ENTERTAINMENT
By J. Wynn Rousuck and J. Wynn Rousuck,Sun Theater Critic | April 23, 2000
From Nazi trials to swing dancing, from Thornton Wilder to August Wilson, Center Stage's 2000-2001 season will offer a broad mix of subject matter, periods and styles. The most ambitious offering will be Peter Weiss' "The Investigation," based on the actual testimony of Nazi guards, doctors and officials who were brought to trial by Auschwitz survivors in 1964. The production is supported by a $55,000 grant from the National Endowment for the Arts. "I built the season around it," artistic director Irene Lewis said of "The Investigation," which she has been interested in directing for several years.
ENTERTAINMENT
By J. Wynn Rousuck and J. Wynn Rousuck,Sun Theater Critic | April 23, 2000
From Nazi trials to swing dancing, from Thornton Wilder to August Wilson, Center Stage's 2000-2001 season will offer a broad mix of subject matter, periods and styles. The most ambitious offering will be Peter Weiss' "The Investigation," based on the actual testimony of Nazi guards, doctors and officials who were brought to trial by Auschwitz survivors in 1964. The production is supported by a $55,000 grant from the National Endowment for the Arts. "I built the season around it," artistic director Irene Lewis said of "The Investigation," which she has been interested in directing for several years.
SPORTS
By Tom Keyser and Tom Keyser,SUN STAFF | January 18, 1998
After months of trying to preserve Longwood Farm for another generation of Goldsmiths, Robert Goldsmith has decided not to buy the Howard County estate of his father, C. Oliver Goldsmith, who died last spring.Robert Goldsmith, 30, a veterinarian, has retained some of his father's horses for himself and family members. But he said last week that he could not afford to buy the 100-acre Longwood Farm, his father's beloved horse farm -- and site of Oliver Goldsmith's famous parties."I tried to make the numbers work, but I just couldn't do it," Robert said.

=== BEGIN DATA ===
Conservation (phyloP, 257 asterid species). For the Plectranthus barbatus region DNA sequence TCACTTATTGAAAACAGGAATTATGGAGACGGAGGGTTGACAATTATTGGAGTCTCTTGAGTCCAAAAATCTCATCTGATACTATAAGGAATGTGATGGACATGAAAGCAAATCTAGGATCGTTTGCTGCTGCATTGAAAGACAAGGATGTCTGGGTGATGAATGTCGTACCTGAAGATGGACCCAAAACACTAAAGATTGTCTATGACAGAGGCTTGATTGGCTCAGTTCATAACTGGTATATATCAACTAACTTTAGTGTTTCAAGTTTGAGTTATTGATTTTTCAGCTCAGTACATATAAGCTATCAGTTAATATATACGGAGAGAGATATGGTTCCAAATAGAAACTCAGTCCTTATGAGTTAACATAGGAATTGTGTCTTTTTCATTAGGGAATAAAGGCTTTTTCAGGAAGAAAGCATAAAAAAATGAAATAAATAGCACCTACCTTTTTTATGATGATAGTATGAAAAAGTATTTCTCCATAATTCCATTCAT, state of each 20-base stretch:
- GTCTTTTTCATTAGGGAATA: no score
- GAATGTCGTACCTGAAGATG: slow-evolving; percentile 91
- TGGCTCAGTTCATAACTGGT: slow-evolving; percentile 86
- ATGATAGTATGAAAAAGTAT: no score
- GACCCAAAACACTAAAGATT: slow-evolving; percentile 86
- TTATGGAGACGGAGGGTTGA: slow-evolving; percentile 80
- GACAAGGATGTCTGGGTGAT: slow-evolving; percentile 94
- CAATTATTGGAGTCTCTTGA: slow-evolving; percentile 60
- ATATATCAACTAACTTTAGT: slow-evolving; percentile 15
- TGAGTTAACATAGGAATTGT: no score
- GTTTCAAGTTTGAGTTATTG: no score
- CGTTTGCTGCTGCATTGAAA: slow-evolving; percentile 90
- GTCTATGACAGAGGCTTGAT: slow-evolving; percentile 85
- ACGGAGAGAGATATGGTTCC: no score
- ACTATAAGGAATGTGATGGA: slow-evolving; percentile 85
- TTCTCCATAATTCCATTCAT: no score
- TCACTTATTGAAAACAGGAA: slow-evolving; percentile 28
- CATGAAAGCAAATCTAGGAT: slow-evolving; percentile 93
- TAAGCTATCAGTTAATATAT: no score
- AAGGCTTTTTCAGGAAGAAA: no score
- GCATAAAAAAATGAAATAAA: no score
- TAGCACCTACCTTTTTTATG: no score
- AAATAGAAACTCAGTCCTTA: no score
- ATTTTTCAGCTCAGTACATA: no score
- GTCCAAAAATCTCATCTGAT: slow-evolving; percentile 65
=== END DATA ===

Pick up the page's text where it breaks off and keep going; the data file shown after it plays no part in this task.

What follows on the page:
SPORTS
By Tom Keyser and Tom Keyser,SUN STAFF | July 27, 1997
The pastures are quiet, his mansion still. C. Oliver Goldsmith, who roared through life, is gone. And nearly all his horses, who raced and bred with their owner's gusto, are going.One of Maryland's most prominent horse owners and breeders, and also one of its foremost characters, Goldsmith died in May at age 69. But before he succumbed to a malignant brain tumor, his Turn Capp, one of the most amazing broodmares anywhere, gave birth to a filly.For the 25-year-old mare, this was her 18th foal -- although not a record, an achievement rarely matched.
NEWS
By Robert Hilson Jr. and Robert Hilson Jr.,SUN STAFF | May 18, 1997